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EVOLUTION
The Molecular Landscape
Edited by Bruce Stillman,
David Stewart, and
Jan Witkowski,
Cold Spring Harbor Laboratory All NOTEs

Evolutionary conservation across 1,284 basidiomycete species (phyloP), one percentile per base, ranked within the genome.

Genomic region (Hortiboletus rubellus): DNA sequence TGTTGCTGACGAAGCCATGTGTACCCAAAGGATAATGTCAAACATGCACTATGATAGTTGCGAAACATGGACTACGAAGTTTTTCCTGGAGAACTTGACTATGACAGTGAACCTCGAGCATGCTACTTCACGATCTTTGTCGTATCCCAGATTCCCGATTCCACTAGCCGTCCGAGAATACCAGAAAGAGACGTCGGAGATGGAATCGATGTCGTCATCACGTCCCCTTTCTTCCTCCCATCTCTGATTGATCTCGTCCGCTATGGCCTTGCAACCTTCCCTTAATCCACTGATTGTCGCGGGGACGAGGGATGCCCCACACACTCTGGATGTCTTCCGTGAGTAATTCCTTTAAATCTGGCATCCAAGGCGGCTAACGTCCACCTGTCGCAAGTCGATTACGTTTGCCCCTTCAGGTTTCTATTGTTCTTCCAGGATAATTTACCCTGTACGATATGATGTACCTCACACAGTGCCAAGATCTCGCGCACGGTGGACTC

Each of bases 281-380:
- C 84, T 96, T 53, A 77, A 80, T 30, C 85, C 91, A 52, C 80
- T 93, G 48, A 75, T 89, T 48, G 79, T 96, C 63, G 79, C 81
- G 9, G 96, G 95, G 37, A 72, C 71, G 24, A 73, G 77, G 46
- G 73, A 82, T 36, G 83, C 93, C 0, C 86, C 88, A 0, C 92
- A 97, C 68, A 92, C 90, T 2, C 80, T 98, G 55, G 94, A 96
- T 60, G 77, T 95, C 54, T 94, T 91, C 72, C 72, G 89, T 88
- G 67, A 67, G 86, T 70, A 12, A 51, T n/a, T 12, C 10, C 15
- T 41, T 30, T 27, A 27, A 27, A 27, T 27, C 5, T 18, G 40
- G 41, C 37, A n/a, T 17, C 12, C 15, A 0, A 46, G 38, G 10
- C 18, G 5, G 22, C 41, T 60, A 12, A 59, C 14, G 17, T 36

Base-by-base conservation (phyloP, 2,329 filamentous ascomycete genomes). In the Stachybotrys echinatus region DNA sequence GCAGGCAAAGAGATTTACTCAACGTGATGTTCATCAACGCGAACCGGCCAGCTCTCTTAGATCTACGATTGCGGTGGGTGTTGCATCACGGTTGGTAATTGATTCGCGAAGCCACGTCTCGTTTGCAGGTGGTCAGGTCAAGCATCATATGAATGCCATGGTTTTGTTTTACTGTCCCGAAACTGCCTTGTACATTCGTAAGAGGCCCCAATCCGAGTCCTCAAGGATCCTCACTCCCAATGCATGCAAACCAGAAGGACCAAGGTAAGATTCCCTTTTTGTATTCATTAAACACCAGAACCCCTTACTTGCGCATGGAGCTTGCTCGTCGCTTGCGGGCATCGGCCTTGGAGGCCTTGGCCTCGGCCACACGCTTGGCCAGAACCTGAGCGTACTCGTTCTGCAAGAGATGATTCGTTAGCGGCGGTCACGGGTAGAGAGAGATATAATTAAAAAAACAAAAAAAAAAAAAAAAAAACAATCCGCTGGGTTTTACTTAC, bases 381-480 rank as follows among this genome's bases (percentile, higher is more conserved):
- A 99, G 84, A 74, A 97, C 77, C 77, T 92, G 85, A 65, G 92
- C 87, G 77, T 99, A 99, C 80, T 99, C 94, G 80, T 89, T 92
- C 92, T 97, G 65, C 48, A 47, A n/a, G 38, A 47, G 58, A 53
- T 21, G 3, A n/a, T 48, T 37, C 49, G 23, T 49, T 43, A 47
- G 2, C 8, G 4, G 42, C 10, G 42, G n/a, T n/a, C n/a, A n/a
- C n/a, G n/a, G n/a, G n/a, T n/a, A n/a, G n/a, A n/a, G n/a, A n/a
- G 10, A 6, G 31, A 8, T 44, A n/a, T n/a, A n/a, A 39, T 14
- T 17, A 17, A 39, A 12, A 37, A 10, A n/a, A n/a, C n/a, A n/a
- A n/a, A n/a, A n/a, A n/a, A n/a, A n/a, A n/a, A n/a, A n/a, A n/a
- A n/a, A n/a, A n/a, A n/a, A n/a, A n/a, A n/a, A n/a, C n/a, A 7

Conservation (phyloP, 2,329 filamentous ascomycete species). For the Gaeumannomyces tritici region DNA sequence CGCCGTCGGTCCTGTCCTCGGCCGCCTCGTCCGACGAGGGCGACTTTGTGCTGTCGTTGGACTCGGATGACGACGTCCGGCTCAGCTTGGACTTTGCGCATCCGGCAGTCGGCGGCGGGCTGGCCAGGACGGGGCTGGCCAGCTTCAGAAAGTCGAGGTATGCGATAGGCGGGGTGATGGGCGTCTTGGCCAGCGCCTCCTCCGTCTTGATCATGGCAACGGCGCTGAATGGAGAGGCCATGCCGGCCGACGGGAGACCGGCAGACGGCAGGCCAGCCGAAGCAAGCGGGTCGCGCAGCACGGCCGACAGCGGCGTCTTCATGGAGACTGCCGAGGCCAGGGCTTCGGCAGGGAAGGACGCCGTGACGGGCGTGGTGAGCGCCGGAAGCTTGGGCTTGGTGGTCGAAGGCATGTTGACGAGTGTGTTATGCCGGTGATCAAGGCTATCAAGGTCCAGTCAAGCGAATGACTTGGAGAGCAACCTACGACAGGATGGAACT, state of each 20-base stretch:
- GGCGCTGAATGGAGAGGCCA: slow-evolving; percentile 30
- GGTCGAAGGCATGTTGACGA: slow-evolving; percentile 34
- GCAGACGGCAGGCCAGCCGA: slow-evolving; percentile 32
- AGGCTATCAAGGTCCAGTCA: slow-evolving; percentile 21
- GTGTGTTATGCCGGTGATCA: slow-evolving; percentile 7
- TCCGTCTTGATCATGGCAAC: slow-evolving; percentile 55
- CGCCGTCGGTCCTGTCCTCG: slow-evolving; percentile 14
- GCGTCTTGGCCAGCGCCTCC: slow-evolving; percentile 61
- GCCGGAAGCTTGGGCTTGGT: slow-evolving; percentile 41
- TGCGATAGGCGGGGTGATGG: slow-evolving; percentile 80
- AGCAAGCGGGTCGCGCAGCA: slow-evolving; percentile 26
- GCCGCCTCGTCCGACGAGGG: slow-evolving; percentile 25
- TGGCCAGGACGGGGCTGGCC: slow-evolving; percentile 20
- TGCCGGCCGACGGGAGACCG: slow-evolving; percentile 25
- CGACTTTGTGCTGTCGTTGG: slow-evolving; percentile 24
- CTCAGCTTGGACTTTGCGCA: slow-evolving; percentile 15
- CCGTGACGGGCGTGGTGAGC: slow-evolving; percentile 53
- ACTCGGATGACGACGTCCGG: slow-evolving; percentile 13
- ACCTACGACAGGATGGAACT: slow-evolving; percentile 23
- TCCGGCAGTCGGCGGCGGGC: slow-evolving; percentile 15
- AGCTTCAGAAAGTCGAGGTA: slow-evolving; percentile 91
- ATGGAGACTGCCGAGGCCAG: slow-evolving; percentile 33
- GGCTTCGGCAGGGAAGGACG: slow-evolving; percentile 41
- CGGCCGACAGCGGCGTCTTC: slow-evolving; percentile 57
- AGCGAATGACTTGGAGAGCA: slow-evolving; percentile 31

Answer 19.1 i) The mean frequency was initially 0.1, and it is now 0.199. The variance across the ten replicates is estimated as 0.0021, and the variance of the mean of the ten is estimated as 1/10 of this. Thus, the standard deviation of the mean is = 0.014, and the change in allele frequency is 0.099/0.014 ~ 7.1 s.d. A change as large or larger than this is very unlikely to arise by chance. NOTE 19M ii) On average, the ratio of allele frequencies has changed by a factor (p20/q20) (q0/p0) = 2.24 over 20 generations. This equals (WP/WQ)20. Therefore, we estimate WP/WQ = 2.241/20 = 1.041, or a selection coefficient of 4.1%. iii) A selection coefficient of 4.1% corresponds to 6.9 standard deviations. A change of approximately 2 standard deviations would be judged significant, and so a selection coefficient of 4.1 × 2/6.9 = 1.2% should be just detectable. NOTE 19N iv) The variance between cages is estimated as 0.0021. From the binomial distribution (Box 28.5), the variance due to sampling 400 genes is expected to be pq/400 = 0.199 × 0.801/400 = 0.00040, which is much smaller. The excess variance, 0.0017, is due to 20 generations of random drift, and (from Box 15.1), it is expected to be pq(1 – (1 – 1/2Ne)20), where p, q are the average allele frequencies. NOTE 19O For Ne >> 20, this is very close to ~20pq/2Ne. Substituting in p = 0.199, q = 0.801, and solving, we find that Ne ~ 940. Twenty generations of random drift in a population of Ne ~ 1000 produces about four times as much variation as sampling 200 individuals from each cage at the end. v) The same pattern of change could be produced if the observed allele is very tightly linked to another allele that has selective advantage 4.1%. Eventually, however, the alleles would be separated by recombination, and so the observed allele frequency would stop increasing if the observed allele were itself neutral. (See next question.) Thus, the experiment could be run for longer. The observed allele could also be separated from its genetic background by backcrossing for many generations into a standard population, so as to produce a nearly isogenic line. Another possibility would be to change the environment in a way that is expected to alter selection on the observed enzyme alleles (e.g., adding ethanol in a study of alcohol dehydrogenase). The ideal experiment would be to use genetic manipulation to produce two genotypes that differ only at the site of interest. This requires considerably more effort, however, even in D. melanogaster. Answer 19.2 i) There is a rapid decline in the frequency of the F allele, followed by a slower increase, and finally an approach to an apparent equilibrium at a frequency of about 0.4. A plausible explanation is that the two parent populations differed not just for the F/S alleles, but also for at least one other locus, tightly linked to Adh. If it is initially associated with a strongly deleterious allele, it will fall quickly, until it recombines away. After the initial association has broken down (after ten generations, say), the allele will increase as a result of its own effects on fitness. If heterozygotes are fittest, or there is some kind of negative frequency-dependent selection, then it will approach an equilibrium (see Fig. 17.19B). NOTE 19P This qualitative explanation can be made at least roughly quantitative. Over the 15 generations from generations 10 to 25, the allele increases from p = 0.05 to 0.26. Since the ratio (p/q) changes by a factor WP/WQ in each generation, we know that and so WP/WQ = 1.135; that is, the selective advantage of P when increasing from low frequency is about 0.135. The mean allele frequency during the last 50 generations is 0.39, giving an estimate of the equilibrium frequency. From Table 17.1, if the fitnesses of SS, SF, FF are 1 – s1, 1, 1 – s2, then we have equilibrium at s1/(s1 + s2) = 0.39, and rate of increase from low frequency of F given by selection coefficient s1 = 0.135. Therefore, s2 = 0.21. Frequency-dependent selection could also account for the stable polymorphism. In the first five generations, the frequency falls from 0.5 to 0.095, and so we estimate WP/WQ = 0.717. If the effects of the alleles at the linked loci multiply, then the effect of the linked locus itself (after dividing by the effect of the observed locus) is 0.717/1.135 = 0.632. It would be possible to estimate the recombination rate between the two loci from the time taken for associations to disappear (about ten generations). To do that, we would fit a model with two linked loci, under selection in opposite directions. However, the rough calculations outlined here give reasonably accurate estimates. NOTE 19Q ii) The main flaw in the design is that the population starts as an F1 between two divergent populations, so that there is absolute linkage disequilibrium between every variant that differs between the populations. (This was done deliberately in the experiment of Fig. 17.35, for example.) Therefore, there will inevitably be strong hitchhiking effects. These linkage disequilibria do dissipate eventually, and so simply running longer experiments will give more confidence that changes are eventually due to selection on the locus itself. Alternatively, one could start by backcrossing for t generations into the parental population that carries S, selecting for the F allele in each generation. This will generate a nearly isogenic line that carries a block of material from the F population around the F allele itself; this block will be of map length ~1/t. A simpler alternative is to start with individuals drawn from a large outbred population, hoping that it is close to linkage equilibrium. Ideally, however, one would use genetic manipulation to generate populations that differed only at the site of interest. The experiment could also use replicate cages, with several replicates starting from each of several base population crosses. This would allow effects of initial genetic background to be separated from subsequent random fluctuations. Answer 19.3 i) Male survivors are slightly larger (by 0.27 mm) and less variable (variances 0.403 vs. 0.288). The difference in mean length is just significant (P = 4% on a t-test), whereas the difference in variance is not significant on an F-test. Female survivors have almost the same mean but are significantly less variable on an F-test (0.173 vs. 0.434; P = 3.2%). Thus, there is directional selection on males for increased humerus length and stabilizing selection on females for reduced variability in humerus length. (See Fig. P19.4.) ii) We can think about the consequences of directional and stabilizing selection separately. The selection differential on male humerus length is the difference between the mean after selection and the mean before: Sm = 18.77 – (18.77 × 51 + 18.50 × 36)/87 = 0.11 mm. (For comparison, the phenotypic standard deviation in the original population was = 0.58 mm.) The overall selection differential, S, is the average of that in males and in females. Since directional selection on females was weak, we can take S = Sm/2 = 0.055 mm. If humerus length has high heritability (as is usually the case), we expect that a large fraction of this selection differential will be transmitted as a response to selection: R = h2S. With h2 ~ 1, it would take about ten episodes of selection for the mean to change by one phenotypic standard deviation. The consequences of stabilizing selection are much harder to predict, because they depend on the genetic basis of trait variation (pp. 482–484). The snowstorm led to a reduction in variance by a factor of 0.288/((51 × 0.288 + 36 × 0.403)/87) = 0.858 in males and by 0.537 in females. However, this will be replenished by recombination, by segregation of alleles in heterozygotes, and by mutation, in ways that cannot be predicted without knowing a great deal about the nature of the genetic variation. It remains very hard to explain the existence of high levels of trait variation despite observations of strong stabilizing selection such as this (see pp. 513–515). As in many other studies, Bumpus’ data show differences in selection on males and on females. The consequences depend on whether variation in the two sexes is due to the same genes or to different genes. At one extreme, the same alleles might be responsible for trait variation in the two sexes. Then, the effect of selection just depends on its average over the two sexes. On the other hand, the traits could in principle be genetically independent. It is best to view “male humerus length” and “female humerus length” as two separate traits that may be genetically correlated (see p. 457) to some degree. Answer 19.4 i) Assuming Hardy–Weinberg proportions, the frequencies of alleles cr and sd can be estimated as the square root of the frequency of the corresponding homozygote. The frequency of allele d can be found directly as the sum of the frequency of dd homozygotes plus half the frequency of Dd heterozygotes. NOTE 19R These are shown in Figure P19.5. ii) Drawing straight lines through the central region by eye and estimating cline width as in Figure P19.3 gives estimates of w ~ 17.7, 17.3, 13.1 km for cr, sd, d, respectively. iii) Using the formula w = gives estimates of selection on these three loci of 0.072, 0.075, 0.130. NOTE 19S Answer 19.5 i) It is extraordinary that the amount of divergence is so similar across such different pairs of vertebrate species. Each pair does share some early ancestry (when the α and β globins had just diverged in the primordial vertebrate), but the genes have spent most of their divergence in different lineages, and much of it in very different kinds of organisms (see Fig. 13.27). ii) The chance of no change over the two lineages that trace back to the common ancestor, T = 500 × 106 years ago, is (1 – λ)2T ~ exp(–2λT). (Recall that the two lineages have been diverging for a total of 2T generations.) iii) We can equate this to the fraction of sites that have not changed, Q. (The chance that a site would change, and then change back to the same amino acid, is negligible.) Thus, we set Q = exp(–2λT), and so λ = –loge(Q)/(2T). The total number of substitutions over n sites is estimated as 2λTn. (See Table P19.7.) iv) The number of substitutions follows a Poisson distribution with expectation 2λT at each site. So, the chance of there having been exactly one substitution at a site is 2λT exp(–2λT), and the expected number across all sites is n times this. v) The genetic code constrains which amino acids can be reached by a single base change (Fig. P19.6). For example, asparagine can change to serine by a single change at the second position (e.g., AAC→AGC). However, a change from asparagine to proline requires at least two base changes (e.g., AAC→CAC→CCC). Table P19.8 shows the number of sites that have retained the same amino acid. The second row shows sites that have changed to a different amino acid, which might have been reached by a single nucleotide substitution. The third and fourth rows show the number of changes that required at least two, or at least three, nucleotide substitutions. The last row shows the prediction for the number of sites that have had exactly one substitution, 2nλT exp(–2λT), which is quite close. Answer 19.6 i) There are 27 differences between the β globins of human and mouse out of 146 amino acid sites. If the rate of divergence per site, per year, is λ, then the chance of a substitution over 2T generations of divergence is 2λT, The chance that there will be no change is Q = exp(–2λT), and so we can estimate the expected number of changes over n sites as –n loge(Q)—here, 29.9 changes. Using the same method for all 15 comparisons, we get the results shown in Table P19.9. ii) The variance and mean of these differences, corrected for multiple substitutions, are 61.8 and 29.9, respectively. If the number of species were very large, we could use their ratio directly to estimate the variance/mean ratio of the underlying rates, xi: this gives R = var(dij)/mean(dij) = 61.8/29.9 = 2.1. However, var(dij) = (2(n – 2)/n)var(xi) and mean(dij) = 2mean(xi). Therefore, we estimate R = var(xi)/mean(xi) = (n/(n – 2))var(dij)/mean(dij) = 2.1 × 6/4 = 3.1. NOTE 19T   NOTE 19U iii) The variance in numbers of substitutions is estimated to be about three times larger than expected from a Poisson distribution. This may well reflect real variation in the rate of molecular evolution (see p. 531); for example, substitutions might occur in bursts, as proteins adapt to a changed environment. Rates might also vary because of differences in generation time or degree of selective constraint between lineages. However, the variance may also exceed the mean because of errors in the correction for multiple substitutions, or because the phylogeny is not in fact a star. Then, the variability in numbers of differences would reflect variation in degree of relationship, rather than in the rate of molecular evolution. (See Web Notes.) Answer 19.7 i) The allele frequencies are {8/12, 2/12, 1/12, 1/12}. The proportion of homozygotes that we expect with random mating is the sum of squares of these frequencies, or 0.486. ii) The probability of seeing k = 4 alleles is 105258076θ4/θ (θ + 1)(θ + 2)···(θ + 11) (see Fig. P19.7). iii) The most likely estimate is θ = 4Neμ = 1.67. We expect homozygosity 1/(1 + θ) = 0.374, which is lower than seen in the sample. iv) The probability of seeing as much homozygosity as this, or more, is the probability of seeing this configuration, {8,2,1,1}, or a more homozygous one. The only configuration of four alleles that would be more homozygous is {9,1,1,1}: All others have more genetic variation. So, the probability is So, this configuration is unusually homozygous—the chance that we would see a configuration as homozygous as this, or more so, is only 0.0329. In other words, it has more rare alleles than expected. Answer 19.8 i) The ratio Pn/Ps averages = 0.223. Assuming neutrality, this is an estimate of the ratio between the rate of neutral mutations that alter amino acid sequence (i.e., nonsynonymous mutations) and the rate of neutral synonymous mutations (Dn/Ds). If Dn/Ds = Pn/Ps, then we predict that the nonsynonymous divergence due to random drift should be Dn* = Ds( ), as shown below. ii) The difference between the observed and the expected nonsynonymous divergence, Dn – Dn*, can be attributed to positive selection. The proportion of positively selected substitutions can therefore be estimated as α = 1 – Dn*/Dn. The average is best estimated as 1 – / , where an overbar indicates an average over genes. Thus, we estimate the average fraction of positively selected substitutions as = 0.45. NOTE 19V (See Table P19.10.) iii) The strength of this test is that synonymous and nonsynonymous variation should be affected in the same way by population history (e.g., population bottlenecks), as long as both are neutral. This makes the test robust to population structure. Deviations from Dn/Ds = Pn/Ps could arise from various kinds of selection: Some of the nonsynonymous polymorphism may consist of slightly deleterious mutations, which would never get to high frequency and contribute to Dn. That would bias the predicted Dn* upward—the opposite to the observed pattern. Balancing selection on nonsynonymous polymorphism would make the predicted Dn* higher—again, the opposite of the pattern seen. So, the excess divergence at nonsynonymous sites is strong evidence that selection is responsible for a substantial fraction of amino acid substitutions. Answer 19.9 i) Nucleotide diversity is reduced over about 50 kb (see the black line in Fig. P19.8). ii) The ratio of allele frequencies must increase from p/q ~ 1/2N to ~1. We know from Equation 17.2 that this ratio increases as (1 + s)t ~ exp(sT), and so we have that 2N = exp(sT). Therefore, T ~ (1/s)loge(2N) (see p. 469). NOTE 19W iii) As the genome carrying the new mutation increases from low frequency, it will recombine with other genomes in every generation, until by the time it reaches fixation, only a small fragment of the original genome remains, surrounding the favorable mutation itself. If we focus on a site that recombines at rate c, the chance that no recombination occurs in any of the T generations is (1 – c)T ~ exp(–cT). iv) The nucleotide diversity is defined as the chance that the two randomly chosen genes carry different bases at a site. If one or both of the chosen genes trace back via a recombination event to some random gene in the ancestral population, then the chance that they are different is just the same as anywhere in the genome (π0 say). However, if both trace back, with no recombination, to the single original genome that carried the favorable mutation, then they are identical by descent. Assuming that the sweep is recent, they must then be identical and contribute zero diversity. The chance that neither of the two lineages experience a recombination is exp(–cT)2 = exp(–2cT). So, we have π = π0(1 – exp(–2cT)). v) If diversity is reduced for about 25 kb on either side of the selected locus, this corresponds to c = 25,000 × 1.5 × 10–8 = 3.75 × 10–4. Setting 2cT = 1 as the region over which diversity is substantially reduced, and using T = (1/s)log(2N) with N = 106, we get s ~ 0.01. The curve shown in Figure P19.8 roughly fits the πs, averaged over the three species (black line); it assumes π0 ~ 0.035 and s = 0.01. Answer 19.10 i) From Figure 19.21A, diversity seems to be reduced by exp(–1) ~ 0.37 when the rate of recombination is about c = 0.5 cM per megabase, or 0.5 × 10–8 Morgans per base pair. So we can set 1 = U/R = 2μL/cL = 2μ/c, where the genome length L cancels, and μ is the rate of deleterious mutation per base pair per generation. (The factor 2 arises because U is defined as the total mutation rate per diploid genome.) Thus, we estimate that μ = 2.5 × 10–9 per base pair per generation. (See Fig. P19.9.) ii) The total rate of mutation in Drosophila is estimated as 3 × 10–9 per base pair per generation (see p. 426). So, most mutations must be deleterious if background selection is to explain reduced diversity in regions of reduced recombination. This seems implausible, given that most of the Drosophila genome does not code for protein and is not strongly conserved between species. NOTE 19X The true causes of the pattern shown in Figure 19.21A remain unknown: One possibility is frequent selective sweeps. Answer 19.11 i) A fraction 0.32 of pairs of genes will both be linked to the rarer allele. These will be drawn as if from a pool of size 0.3N, where N is the overall population size. Therefore, nucleotide diversity will be reduced to 0.02 × 0.3. Similarly, a fraction 0.72 of genes will have diversity reduced to 0.02 × 0.7. However, a fraction 2 × 0.3 × 0.7 will be linked to different alleles, and we know that these alleles have been maintained in the population for a very long time. Therefore, the linked sites will be completely divergent and under the infinite-sites model will have π = 1. NOTE 19Y Overall, then, diversity is increased to π = 0.02(0.32 + 0.72) + 2 × 0.3 × 0.7 = 0.43. ii) A fraction 0.72 = 0.49 of pairs of lineages is linked to the more common allele, and so coalesced 105 generations ago. (We ignore the possibility of coalescence more recently than 105 generations ago.) So, the nucleotide diversity is the expected number of substitutions per base pair, over 2 × 105 generations of divergence, or 2Tμ = 0.001. The remaining pairs will coalesce within the ancestral population and so will have the usual π = 0.02 typical of the genome as a whole. Overall, then, diversity is reduced to 0.51 × 0.02 + 0.49 × 0.001 ~ 0.011. Because one of the alleles arose recently, the effect is that of a selective sweep, not a long-term balanced polymorphism (see p. 542). Answer 19.12 i) The probability of fixation of a mutation that reduces fitness by s is (from the formula in Fig. 18.6) 2(Ne/N)s/(exp(4Nes) – 1). There are 2Nμ mutations at each site, and there are two sites that can be disrupted within each pair, giving a net rate of fixation of 8Nesμ/(exp(4Nes) – 1) per pair per generation. ii) We know from i) the rate of substitutions that disrupt pairing. Relatively soon after a pair is disrupted, it will either be restored, or will change to a new, stable pair. So, a simple argument is that the net rate of change to a new stable pair is half the rate calculated in i), 4Nesμ/(exp(4Nes) – 1). This is the rate at which both sites in the pair change and should be compared with the rate of change per site under neutral evolution, μ. The observed reduction in rate is 0.021/0.044; setting this equal to 4Nes/(exp(4Nes) – 1) implies Nes = 0.665. iii) The rate at which the site that mutated will mutate back to its original state is μ/3; at the same rate, the other site in the pair will mutate to produce a new pair. For example, GC could mutate to GA, and then either mutate back to GC, or mutate to TA. (Note that any base can mutate to three other bases, only one of which may restore pairing. We assume that mutation to each is equally likely.) The probability that any mutation that restores pairing will be fixed is 2(Ne/N)s/(1 – exp(–4Nes)), and so the rate of substitutions that produce a different pair is 2N × (μ/3) × 2(Ne/N)s/(1 – exp(–4Nes)) = (μ/3)4Nes/(1 – exp(–4Nes)). The rate of return to the original pair is the same. Both rates are faster than the rate of disruptive substitutions by a factor (1/6)exp(4Nes). iv) The ratio between the rate of production of mispaired sites, to the rate of restoration of pairing, is 1:(1/3)exp(4Nes) = 1:4.77. Therefore, the fraction of mispaired sites is expected to be 1/(1 + 4.77) = 0.17. NOTE 19Z   NOTE 19AA This can be understood if Nes is large. Then, it is very unlikely that two compensatory mutations at unlinked sites could ever fix, because the population has to pass through an “adaptive valley” of reduced mean fitness. However, substitutions are possible with tight linkage. Mispaired sites will be maintained at a frequency of μ/s per site, and so at a rate μ2/3s, the compensatory mutation will arise. If there is no recombination, these will stay together, and can drift to fixation with probability 1/2N. The decrease in rate of molecular evolution with map distance is hard to reconcile with the argument above that Nes is not very large. Answer 19.13 i) The ratio of fitnesses between the two extremes is (1.01)1000 ~ exp(10) ~ 22,000. The ratio between fitnesses of an average individual (with 500 heterozygous loci) and the maximum possible is 1.01500 = 148. It does not seem plausible that the average fitness could be so far below what is possible—remember that the fitness of an individual is defined as the number of offspring. ii) The mean and variance of the number of heterozygous loci in an individual are 500 and 250, respectively. iii) 95% of the population is expected to lie within ±2 standard deviations (i.e., with between 468 and 532 loci, or relative fitnesses of 0.73 to 1.37). This range is not unreasonable. Thus, moderately strong selection can act on many polymorphisms, but we cannot suppose that their fitness effects just multiply together: This would imply that a completely heterozygous individual would have absurdly high fitness. Rather, fitness must increase at a diminishing rate as the number of heterozygous loci increases, so that it never becomes absurdly high. This implies a certain kind of epistasis (p. 552). Answer 19.14 i) The maximum possible fitness is 1, compared with a mean fitness of 1 – 2s(q2) – s(2pq) = 1 – 2sq(p + q) = 1 – 2sq. So, the loss of mean fitness caused by the presence of Q is 2sq. To see this more directly, each copy of allele Q reduces fitness by s, and there are on average 2q per individual. ii) The total substitution load is as calculated by Haldane (1957). Here, we have changed from thinking of the load 2sq as a function of time to thinking of it as a function of allele frequency (i.e., Fig. P19.10B, rather than P19.10A). (See Box 28.2.) iii) The same method gives a load sq2 per generation, and a total load of which is half as great. This is because the dominant allele increases faster from low frequency. Conversely, the load due to a strictly recessive allele is much greater, because it takes such a long time to rise from low frequency. Answer 19.15 i) From Box 28.1, dp/dt = spq. This has a solution t = (1/s) log((pt/qt)(q0p0)) (Box 28.2), where allele frequencies change from p0, q0 to pt, qt over t generations. In this example, the initial allele frequency is p0 = 1/2N, and q0 ~ 1. So, we can rearrange the solution as (pt/qt) = (1/2N)exp(st). (This can also be derived from Eq. 17.2 by setting (WP/WQ)t = (1 + s)2 ~ exp(st). The allele frequency at time t is pt ~ exp(st)/(2N + exp(st)).) ii) In the first generation, there is a single genome carrying AUBP and so uP = 1. All the other genomes carry BQ, and so uQ is very close to the initial overall frequency of the neutral allele, u0 = 0.2. NOTE 19BB iii) Because selection does not act directly on AU, AV, their frequencies within the two alternative genetic backgrounds, uP, uQ, stay the same. So, as p changes to p*, the overall allele frequency changes from u to u* = p*uP + q*uQ, and the change in allele frequency is Δu = u* – u = Δp(uP – uQ). In continuous time, du/dt = (dp/dt)(uP – uQ). Crucially, recombination does not change allele frequencies, but only shuffles the combinations of alleles. So, this simple argument applies to the whole generation, including both selection and recombination. iv) At meiosis, a genome carrying BP may meet another genome carrying BP, in which case recombination will not make any difference. If BP meets a BQ allele, however, there is a chance c that a recombination event will bring an A allele that was associated with BQ into coupling with BP. The probability of a change is therefore c × q, and if there is a change, uP will change to uQ. Therefore, uP changes to uP(1 – cq) + uQcq, and similarly, uQ changes to uQ(1 – cp) + uPcp. The difference (uP – uQ) changes to (uP – uQ)(1 – c), and so over t generations, uP – uQ decreases by a factor (1 – c)t ~ exp(–ct). Since uP – uQ is initially (1 – u0), it will be (1 – u0)exp(–ct) at time t. v) The rate of change in u is just (uP – uQ) times the rate of change of p. Now, allele BP sweeps to fixation relatively quickly, at about (1/s)log(2N) generations: Most of the time is spent getting from one copy up to appreciable frequency. So, the total change in u will equal the value of (uP – uQ) at this time (Δu ~ (uP – uQ)Δp, and Δp ~1). So, Δu ~ Δu0exp(–c/s)log(2N) = u0(2N)–c/s = 0.149. (An exact calculation gives Δu = 0.153 [see Fig. P19.11].) vi) The chance that the mutation BP first arose with AU is u0, and leads to an increase of +(1 – u0)(2N)–c/s. The chance that it arose instead with AV is 1 – u0 and would lead to a decrease of –u0(2N)–c/s. Overall, then, the mean change is zero, and the variance of the change in allele frequency (i.e., the mean square deviation) is u0(1 – u0)(2N)–2c/s. vii) The rate of increase of the variance in neutral allele frequency (in effect, the rate of random drift) is Λu0(1 – u0)(2N)–2c/s. However, we must average the recombination rate over random positions of mutations on the genetic map. These can be uniformly distributed between 0 and R/2, assuming that the neutral gene is in the middle of the genetic map. So, the average is If we define the effective population size by setting this rate of random drift to u0(1 – u0)/2Ne, we have 2Ne = (R/Λs) loge(2N). For the parameters given here, 2Ne = 168,000. This depends only weakly on population size, through loge(2N), and is proportional to the density of selective sweeps per map length (Λ/s) times the selection coefficient. NOTE 19CC   NOTE 19DD (See Fig. P19.11.)